If you would like more information on the study, please visit the study Web page. If you would like to participate, on the study Web page you can subscribe to the Fatigue Study mailing list. By providing your email address, you agree to be contacted in the future about the Driver Restart Study. (E-mails will only be sent regarding the study and you can unsubscribe at any time.)
HDT (Heavy Duty Trucking) Info reports that the Federal Motor Carrier Safety Administration is on track to launch its study of the 34-hour restart, citing Martin Walker, chief of the agency’s research division.
Congress ordered the study when it suspended the more restrictive restart that went into effect in 2013. That rule stated that drivers who take a 34-hour restart must take off two periods between 1 a.m. and 5 a.m., and that the restart could only be used once a week. FMCSA put that provision in place because it had research indicating that nighttime sleep provides better recuperation than daytime sleep.
This restriction on the 34-hour restart has been suspended while the study is under way. ATA argued that the provision cuts productivity and does not improve safety. According to HDT Info Walker said the agency will let a contract for the study this month. The study will compare five months of experience by drivers operating under the more restrictive rule to those working under the current rule.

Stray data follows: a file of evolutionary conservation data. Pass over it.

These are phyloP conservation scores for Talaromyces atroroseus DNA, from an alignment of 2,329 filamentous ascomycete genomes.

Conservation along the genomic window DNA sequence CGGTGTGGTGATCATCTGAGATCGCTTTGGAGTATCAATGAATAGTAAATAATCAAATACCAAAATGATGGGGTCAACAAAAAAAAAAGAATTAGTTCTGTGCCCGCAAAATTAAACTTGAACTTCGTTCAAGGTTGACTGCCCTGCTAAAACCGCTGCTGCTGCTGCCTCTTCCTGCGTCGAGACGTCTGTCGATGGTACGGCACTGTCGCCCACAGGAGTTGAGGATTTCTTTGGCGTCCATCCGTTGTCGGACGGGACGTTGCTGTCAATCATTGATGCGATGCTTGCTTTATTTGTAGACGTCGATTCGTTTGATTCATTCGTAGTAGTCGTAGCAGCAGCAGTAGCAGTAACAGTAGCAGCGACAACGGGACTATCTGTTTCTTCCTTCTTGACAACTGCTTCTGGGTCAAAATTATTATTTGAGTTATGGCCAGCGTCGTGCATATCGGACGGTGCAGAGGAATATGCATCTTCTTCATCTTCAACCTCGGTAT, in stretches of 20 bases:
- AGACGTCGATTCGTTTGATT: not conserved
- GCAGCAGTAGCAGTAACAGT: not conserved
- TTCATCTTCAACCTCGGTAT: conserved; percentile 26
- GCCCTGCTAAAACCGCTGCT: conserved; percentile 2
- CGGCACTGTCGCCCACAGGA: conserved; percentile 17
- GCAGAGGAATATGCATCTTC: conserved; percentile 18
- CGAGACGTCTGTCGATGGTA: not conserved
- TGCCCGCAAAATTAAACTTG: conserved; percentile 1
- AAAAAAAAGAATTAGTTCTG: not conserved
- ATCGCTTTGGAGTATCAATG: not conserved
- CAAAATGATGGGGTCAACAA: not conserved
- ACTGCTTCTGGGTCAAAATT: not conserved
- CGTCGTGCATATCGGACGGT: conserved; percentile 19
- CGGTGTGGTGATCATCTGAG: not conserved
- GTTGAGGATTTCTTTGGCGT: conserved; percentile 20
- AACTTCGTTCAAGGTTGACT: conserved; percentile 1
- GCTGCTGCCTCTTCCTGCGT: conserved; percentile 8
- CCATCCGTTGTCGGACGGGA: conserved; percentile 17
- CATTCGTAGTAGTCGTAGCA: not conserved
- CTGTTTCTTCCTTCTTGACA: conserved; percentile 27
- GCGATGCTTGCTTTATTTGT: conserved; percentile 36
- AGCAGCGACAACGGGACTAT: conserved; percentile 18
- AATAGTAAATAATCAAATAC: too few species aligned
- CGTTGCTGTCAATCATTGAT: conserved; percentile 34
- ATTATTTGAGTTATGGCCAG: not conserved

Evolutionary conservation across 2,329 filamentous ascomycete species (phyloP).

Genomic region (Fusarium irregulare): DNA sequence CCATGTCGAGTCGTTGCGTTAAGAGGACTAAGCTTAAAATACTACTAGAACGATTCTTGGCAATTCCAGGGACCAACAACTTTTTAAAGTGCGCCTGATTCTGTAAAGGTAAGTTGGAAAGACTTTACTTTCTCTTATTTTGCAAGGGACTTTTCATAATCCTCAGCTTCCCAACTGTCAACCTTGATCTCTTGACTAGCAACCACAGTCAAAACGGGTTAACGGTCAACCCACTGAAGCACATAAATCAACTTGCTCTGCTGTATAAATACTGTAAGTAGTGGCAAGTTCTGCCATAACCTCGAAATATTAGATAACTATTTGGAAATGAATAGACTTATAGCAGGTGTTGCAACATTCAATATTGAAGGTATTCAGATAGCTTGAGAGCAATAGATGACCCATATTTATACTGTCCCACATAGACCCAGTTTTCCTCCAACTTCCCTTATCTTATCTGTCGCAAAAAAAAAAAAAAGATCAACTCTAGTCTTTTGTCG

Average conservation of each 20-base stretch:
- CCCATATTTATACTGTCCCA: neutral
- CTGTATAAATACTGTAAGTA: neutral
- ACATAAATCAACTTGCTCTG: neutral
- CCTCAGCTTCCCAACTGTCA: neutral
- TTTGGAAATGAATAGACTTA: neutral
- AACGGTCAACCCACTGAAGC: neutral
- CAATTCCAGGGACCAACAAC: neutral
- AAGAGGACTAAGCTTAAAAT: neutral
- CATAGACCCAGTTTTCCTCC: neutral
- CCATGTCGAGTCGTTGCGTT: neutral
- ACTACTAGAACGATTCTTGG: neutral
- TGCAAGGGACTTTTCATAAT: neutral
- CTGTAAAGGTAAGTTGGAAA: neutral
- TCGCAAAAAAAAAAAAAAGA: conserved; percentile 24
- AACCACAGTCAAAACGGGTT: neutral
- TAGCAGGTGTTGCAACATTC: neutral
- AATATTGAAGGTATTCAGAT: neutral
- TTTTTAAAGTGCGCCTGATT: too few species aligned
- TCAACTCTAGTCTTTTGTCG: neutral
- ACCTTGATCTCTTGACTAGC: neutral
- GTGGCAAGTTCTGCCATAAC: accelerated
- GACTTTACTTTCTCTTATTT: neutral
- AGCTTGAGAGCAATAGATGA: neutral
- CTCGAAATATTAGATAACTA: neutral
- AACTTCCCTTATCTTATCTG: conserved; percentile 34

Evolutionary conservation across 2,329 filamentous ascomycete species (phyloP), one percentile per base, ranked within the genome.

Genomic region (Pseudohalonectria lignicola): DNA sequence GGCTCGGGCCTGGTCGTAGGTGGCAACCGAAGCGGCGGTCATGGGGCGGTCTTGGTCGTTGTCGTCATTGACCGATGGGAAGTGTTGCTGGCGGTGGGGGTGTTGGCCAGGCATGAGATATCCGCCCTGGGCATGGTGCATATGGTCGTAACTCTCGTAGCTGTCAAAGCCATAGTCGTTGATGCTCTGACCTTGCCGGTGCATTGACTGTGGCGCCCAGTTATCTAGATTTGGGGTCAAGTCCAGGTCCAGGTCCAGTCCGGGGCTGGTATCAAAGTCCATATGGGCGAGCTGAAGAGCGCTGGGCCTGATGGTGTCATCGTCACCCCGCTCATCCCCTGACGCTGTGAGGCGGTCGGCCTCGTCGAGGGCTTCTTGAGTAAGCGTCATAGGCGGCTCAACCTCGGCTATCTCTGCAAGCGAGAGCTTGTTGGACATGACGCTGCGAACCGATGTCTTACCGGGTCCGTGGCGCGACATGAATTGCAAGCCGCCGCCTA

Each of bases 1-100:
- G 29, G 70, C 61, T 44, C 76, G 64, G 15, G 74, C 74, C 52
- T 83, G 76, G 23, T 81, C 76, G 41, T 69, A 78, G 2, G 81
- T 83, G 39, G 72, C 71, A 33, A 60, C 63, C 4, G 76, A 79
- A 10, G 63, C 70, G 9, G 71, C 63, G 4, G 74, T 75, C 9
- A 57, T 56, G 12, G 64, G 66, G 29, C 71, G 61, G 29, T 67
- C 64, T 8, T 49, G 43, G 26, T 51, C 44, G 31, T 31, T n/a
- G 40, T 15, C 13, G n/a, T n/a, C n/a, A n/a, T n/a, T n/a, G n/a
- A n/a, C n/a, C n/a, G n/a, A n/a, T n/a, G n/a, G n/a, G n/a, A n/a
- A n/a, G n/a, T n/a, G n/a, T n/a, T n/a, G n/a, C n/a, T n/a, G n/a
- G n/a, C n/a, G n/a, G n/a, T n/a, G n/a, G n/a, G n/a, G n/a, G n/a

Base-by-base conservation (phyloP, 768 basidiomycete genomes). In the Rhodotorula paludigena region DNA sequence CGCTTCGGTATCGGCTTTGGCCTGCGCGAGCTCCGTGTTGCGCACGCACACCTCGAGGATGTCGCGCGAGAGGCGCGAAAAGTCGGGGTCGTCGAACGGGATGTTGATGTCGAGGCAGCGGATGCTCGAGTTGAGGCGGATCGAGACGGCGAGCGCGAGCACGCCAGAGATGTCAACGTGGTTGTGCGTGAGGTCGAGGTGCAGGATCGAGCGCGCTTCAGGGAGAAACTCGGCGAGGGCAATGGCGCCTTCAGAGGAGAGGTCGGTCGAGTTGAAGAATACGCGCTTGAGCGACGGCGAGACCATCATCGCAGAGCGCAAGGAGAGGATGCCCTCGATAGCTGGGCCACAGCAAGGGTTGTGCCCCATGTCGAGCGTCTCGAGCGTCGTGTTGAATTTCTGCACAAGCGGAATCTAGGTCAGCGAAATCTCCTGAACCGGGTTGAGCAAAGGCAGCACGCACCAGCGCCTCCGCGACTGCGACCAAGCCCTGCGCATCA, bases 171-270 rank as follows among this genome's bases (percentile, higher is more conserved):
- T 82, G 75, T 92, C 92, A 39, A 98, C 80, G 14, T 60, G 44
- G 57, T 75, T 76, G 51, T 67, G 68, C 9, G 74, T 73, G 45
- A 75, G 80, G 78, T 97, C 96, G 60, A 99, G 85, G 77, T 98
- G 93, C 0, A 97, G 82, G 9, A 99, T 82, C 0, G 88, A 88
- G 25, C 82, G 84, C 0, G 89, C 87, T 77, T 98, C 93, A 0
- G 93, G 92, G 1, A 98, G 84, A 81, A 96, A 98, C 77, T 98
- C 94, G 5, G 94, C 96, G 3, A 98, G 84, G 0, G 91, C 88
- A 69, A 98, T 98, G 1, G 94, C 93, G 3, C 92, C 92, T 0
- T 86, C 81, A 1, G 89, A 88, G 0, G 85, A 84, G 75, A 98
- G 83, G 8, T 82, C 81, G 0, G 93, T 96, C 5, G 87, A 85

The agency has set up a website that spells out the terms of the study and provides links for more information.
Right about now most people are getting out last minute Christmas cards and polishing off their gift giving lists.
But truckers keep on trucking and those of us in the transport industry know that we’ll be out there making deliveries right along with Santa. It comes as no surprise that even this close to the holidays there have been developments in the regulatory arena.
On Dec. 16, President Barack Obama did sign an appropriate bill that among other things halts enforcement of the restrictions on using the 34-hour restart. The requirement that a drivers’ 34-hour restart include two 1 a.m. to 5 a.m. periods and the once-per-week limit of the restart has been suspended. The Federal Motor Carrier Safety Administration will be studying the hours of service rules’ impact on drivers, carriers and safety. The FMCSA must present a report to Congress showing that the restriction increases safety before the restart provisions can go back into effect.
Published today in the Federal Register is final rule that FMCSA rescinds the requirement that commercial motor vehicle (CMV) drivers operating in interstate commerce, except drivers of passenger-carrying CMVs, submit, and motor carriers retain, DVIRs when the driver has neither found nor been made aware of any vehicle defects or deficiencies. For more information visit the FMCSA Web site.
The restrictions on use of the 34-hour restart that were put into place in 2013 are likely to be suspended. This story in Transport Topics explains it nicely.
On Dec. 13, 2014, Congress passed a bill that includes the suspension. Stay tuned to learn if the bill get signed into law as expected.